Staff and students within SEED have a long standing reputation for developing collaborative partnerships with schools and colleges within Manchester, across the North West, and internationally.
Continued engagement with the education community is a vital part of ensuring the University of Manchester’s commitment to high quality teaching, research and social responsibility.
Academics within the School of Education, Environment and Development (SEED) work with schools in order to better understand and support education.
Inclusive is a school-led intervention that aims to improve behaviour, reduce bullying and improve social and emotional skills. It has three main elements:
- all school staff are trained in managing behaviour;
- year 8 pupils receive a social and emotional learning curriculum;
- a school action group involving students and staff reviews data on needs makes changes to school policies and rules to improve relationships at school and reduce disruptive behaviour.
An external facilitator supports these changes over two years, with the aim that the school will maintain the programme independently thereafter.
Researchers in SEED are working with colleagues at the London Institute of Education and more than 40 secondary schools in England to examine whether the Inclusive intervention is effective in managing behaviour and improving academic attainment.
For more information, contact principal investigator Dr Michael Wigelsworth.
Engagement with schools, teachers and pupils is of critical importance for understanding more about education and development.
One of our doctoral students, Claire Forbes, shares some of the latest work occurring through school-research partnerships.
Mapping assets in disadvantaged communities. What assets do communities have to support education and wider life chances and what does this suggest for the actions of schools and other services?
This study will be embedded in a school, which opened in 2010 to serve three socially deprived postcodes in Manchester. The school has set itself up to be a community 'hub' and is seeking to have a substantial impact upon the disadvantaged area that it serves. To achieve this, the school leadership have rejected the traditional 'deficiency-oriented' stance, preferring to embrace an assets-based approach towards their future development and community relations.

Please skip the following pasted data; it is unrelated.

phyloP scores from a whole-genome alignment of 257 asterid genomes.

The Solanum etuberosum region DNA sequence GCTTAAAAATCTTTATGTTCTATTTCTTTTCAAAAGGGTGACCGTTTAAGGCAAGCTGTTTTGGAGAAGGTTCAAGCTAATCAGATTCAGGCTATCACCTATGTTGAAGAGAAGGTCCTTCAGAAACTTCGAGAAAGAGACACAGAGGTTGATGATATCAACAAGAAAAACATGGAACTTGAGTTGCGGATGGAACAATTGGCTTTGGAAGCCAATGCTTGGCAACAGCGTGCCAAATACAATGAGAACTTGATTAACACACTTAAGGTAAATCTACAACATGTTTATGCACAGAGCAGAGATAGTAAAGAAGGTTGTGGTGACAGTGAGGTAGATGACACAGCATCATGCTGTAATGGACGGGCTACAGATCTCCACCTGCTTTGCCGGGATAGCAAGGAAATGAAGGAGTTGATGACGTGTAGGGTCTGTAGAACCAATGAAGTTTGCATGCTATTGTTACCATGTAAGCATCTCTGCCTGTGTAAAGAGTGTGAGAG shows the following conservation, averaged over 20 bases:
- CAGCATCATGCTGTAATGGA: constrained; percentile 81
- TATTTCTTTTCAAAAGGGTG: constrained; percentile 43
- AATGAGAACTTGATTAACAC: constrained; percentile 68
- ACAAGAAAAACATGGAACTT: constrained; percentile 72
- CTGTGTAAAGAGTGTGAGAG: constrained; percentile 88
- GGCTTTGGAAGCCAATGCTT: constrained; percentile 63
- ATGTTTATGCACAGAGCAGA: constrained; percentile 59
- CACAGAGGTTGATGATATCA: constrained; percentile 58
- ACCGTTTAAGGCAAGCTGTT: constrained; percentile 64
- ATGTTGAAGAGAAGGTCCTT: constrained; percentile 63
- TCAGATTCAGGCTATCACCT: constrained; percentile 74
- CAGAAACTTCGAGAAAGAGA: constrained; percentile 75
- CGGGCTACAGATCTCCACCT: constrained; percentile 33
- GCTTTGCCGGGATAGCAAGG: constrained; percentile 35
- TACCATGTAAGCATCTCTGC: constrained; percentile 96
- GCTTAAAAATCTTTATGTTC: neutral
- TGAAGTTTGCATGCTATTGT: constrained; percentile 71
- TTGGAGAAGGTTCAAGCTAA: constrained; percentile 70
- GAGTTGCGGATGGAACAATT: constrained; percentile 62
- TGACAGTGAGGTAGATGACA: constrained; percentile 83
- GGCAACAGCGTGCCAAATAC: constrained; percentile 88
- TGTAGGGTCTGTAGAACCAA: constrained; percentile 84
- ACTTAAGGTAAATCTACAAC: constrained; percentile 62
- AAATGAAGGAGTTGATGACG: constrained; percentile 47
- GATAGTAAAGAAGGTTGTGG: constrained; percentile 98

As part of an ESRC CASE studentship, my study will involve work with a community interest company, established by the school to develop innovative responses to poor outcomes in the school's highly disadvantaged local areas. Its members consist of local service providers, including representatives from the Adult Education Service, Local Authority Regeneration teams, the Police and the NHS. The group meets approximately four times a year to share perspectives and discuss collaborative strategies to tackle the significant issues faced by the surrounding communities.
Bringing research capacity to the school, this study will not only explore the community assets which might support children to achieve better outcomes in relation to education and their wider life chances but also it will support the school to develop its future agenda and actions by responding to the evidence-base created.
The Research Councils UK (RCUK)-funded School-University Partnership Initiative (SUPI) is a three-year catalyst scheme providing opportunities for schools and universities to bring contemporary research to life for young people.
Six initial projects will lay the foundations for what will become the Manchester Research Gateway, a network supporting schoolteachers and staff across the University’s four faculties.
Our key aim is to communicate what research means across a variety of academic disciplines while clarifying the processes and skills involved not only in gathering knowledge but also in creating new knowledge. Our belief that research has social and cultural, as well as economic, value underpins the project.
Working with schools within Greater Manchester, we seek to inspire the next generation of researchers by bringing secondary and sixth-form students, research staff, and teachers together.
SUPI will enable young learners to discover what it is like to be a researcher and to develop the necessary skills of inquiry.